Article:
For somebody who is particularly fond of murder mysteries, detective novels and thrillers and who has grown up on a steady diet of such books would have very high expectations from any new author and his detective character. And it is seldom that a new book from a relatively new author meets many of those expectations. This is one of those rare books.
Bhrigu Mahesh, Phd. – The Return of Damayanti is your typical detective novel right from the beginning. Bhrigu is apparently the intelligent detective in the plot with a friend-cum-aide Sutte who narrates the whole book in first person. They embark upon a case of a man who is haunted by the ghost of his dead wife. However, they soon find themselves embroiled in a murder mystery of that man’s sister. When everybody including the man who sought help is a suspect, Bhrigu, like an adept detective, uses his intellect and his knack to grasp the smallest of details to find the culprit.
What starts as nothing more than a ghost chase soon becomes something more sinister. Set in a small village against the backdrop of the old battered haveli, the plot is generously sprinkled with elements of typical ghost stories. Stairs that creak, doors that squeak on hinges, inadequate lights that cast scary shadows of simplest of things or beings and characters that could easily pass for crazy. The author does a great job of creating a perfect background.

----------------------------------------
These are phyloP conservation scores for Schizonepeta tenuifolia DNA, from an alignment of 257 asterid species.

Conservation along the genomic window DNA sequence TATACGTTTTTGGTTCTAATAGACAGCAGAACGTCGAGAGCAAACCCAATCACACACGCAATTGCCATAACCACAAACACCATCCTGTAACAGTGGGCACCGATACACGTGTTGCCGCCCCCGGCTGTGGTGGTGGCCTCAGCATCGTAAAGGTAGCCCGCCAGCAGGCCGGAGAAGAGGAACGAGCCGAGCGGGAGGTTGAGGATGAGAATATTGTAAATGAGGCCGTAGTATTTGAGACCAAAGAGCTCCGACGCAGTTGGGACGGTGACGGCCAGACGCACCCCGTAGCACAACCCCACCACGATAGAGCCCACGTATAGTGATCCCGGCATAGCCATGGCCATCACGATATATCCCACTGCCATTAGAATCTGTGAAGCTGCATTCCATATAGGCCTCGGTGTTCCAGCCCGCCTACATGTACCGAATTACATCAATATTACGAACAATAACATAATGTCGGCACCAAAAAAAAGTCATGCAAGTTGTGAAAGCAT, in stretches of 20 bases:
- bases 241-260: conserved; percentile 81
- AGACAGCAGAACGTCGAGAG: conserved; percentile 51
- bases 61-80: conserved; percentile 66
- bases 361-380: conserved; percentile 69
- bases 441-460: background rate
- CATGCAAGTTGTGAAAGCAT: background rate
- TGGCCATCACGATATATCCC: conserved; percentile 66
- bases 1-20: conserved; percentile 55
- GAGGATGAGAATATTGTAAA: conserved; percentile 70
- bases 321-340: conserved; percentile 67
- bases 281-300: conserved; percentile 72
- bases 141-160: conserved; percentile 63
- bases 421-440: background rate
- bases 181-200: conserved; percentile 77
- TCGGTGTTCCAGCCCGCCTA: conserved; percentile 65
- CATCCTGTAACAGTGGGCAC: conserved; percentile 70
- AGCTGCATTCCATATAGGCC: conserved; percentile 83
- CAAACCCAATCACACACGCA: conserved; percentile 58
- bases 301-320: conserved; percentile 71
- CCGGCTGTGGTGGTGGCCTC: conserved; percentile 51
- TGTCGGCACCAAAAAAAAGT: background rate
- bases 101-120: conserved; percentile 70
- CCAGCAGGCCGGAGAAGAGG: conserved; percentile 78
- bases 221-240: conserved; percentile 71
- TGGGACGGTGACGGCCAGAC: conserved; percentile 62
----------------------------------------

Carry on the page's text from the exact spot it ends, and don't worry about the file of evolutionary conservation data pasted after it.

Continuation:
The plot, for sure, is interesting. The characters and happenings are described in detail which helps the reader to visualize them. The chapters flow smoothly from one sequence to the other and like a good detective novel, pause or end with a twist once in a while. Each of the character is posed as a potential suspect, which keeps the reader curious throughout the plot. The climax is apt and reasonably linked to the plot.
Bhrigu is a classic detective who commands some respect for his skills. However, Sutte’s role is the plot is extremely undermined. The aides or sidekicks of almost all the famous detectives may not possess the intellect to match their masters but they do not fail to offer some insight once in a while. Sutte, on the other hand, is a mere spectator throughout. He even fails to infuse some humour which might have justified his existence. Nataraj Bhakti is portrayed as a simple government clerk but with interesting dimensions to his otherwise ordinary persona. In fact, almost all the characters have a different side to their character which makes them interesting.
The plot is dragged unnecessarily at some places and could have easily lost some 100 pages to look more crisp and engaging. Also, the connection of the haunting incident in the plot seemed forced to me. The plot wouldn’t have lost anything even if this episode was omitted. The language is easy but lacks proofreading and editing which obstructs the otherwise smooth flow of reading.
I have a simple parameter to judge a book. If I am drawn to read another book by the other, I consider it a positive sign. And Nisha Singh’s books have a strong chance on reappearing on my book shelf. She has certainly done a good job with this book.
About the Author: Nisha Singh is a crime fiction enthusiast who has written short stories for National Print Magazine and has contributed to a variety of online publications. Nisha is a prolific reader and writer and her stories have surprising endings. Nisha resides in Uttar Pradesh, India. (Source: Blogadda)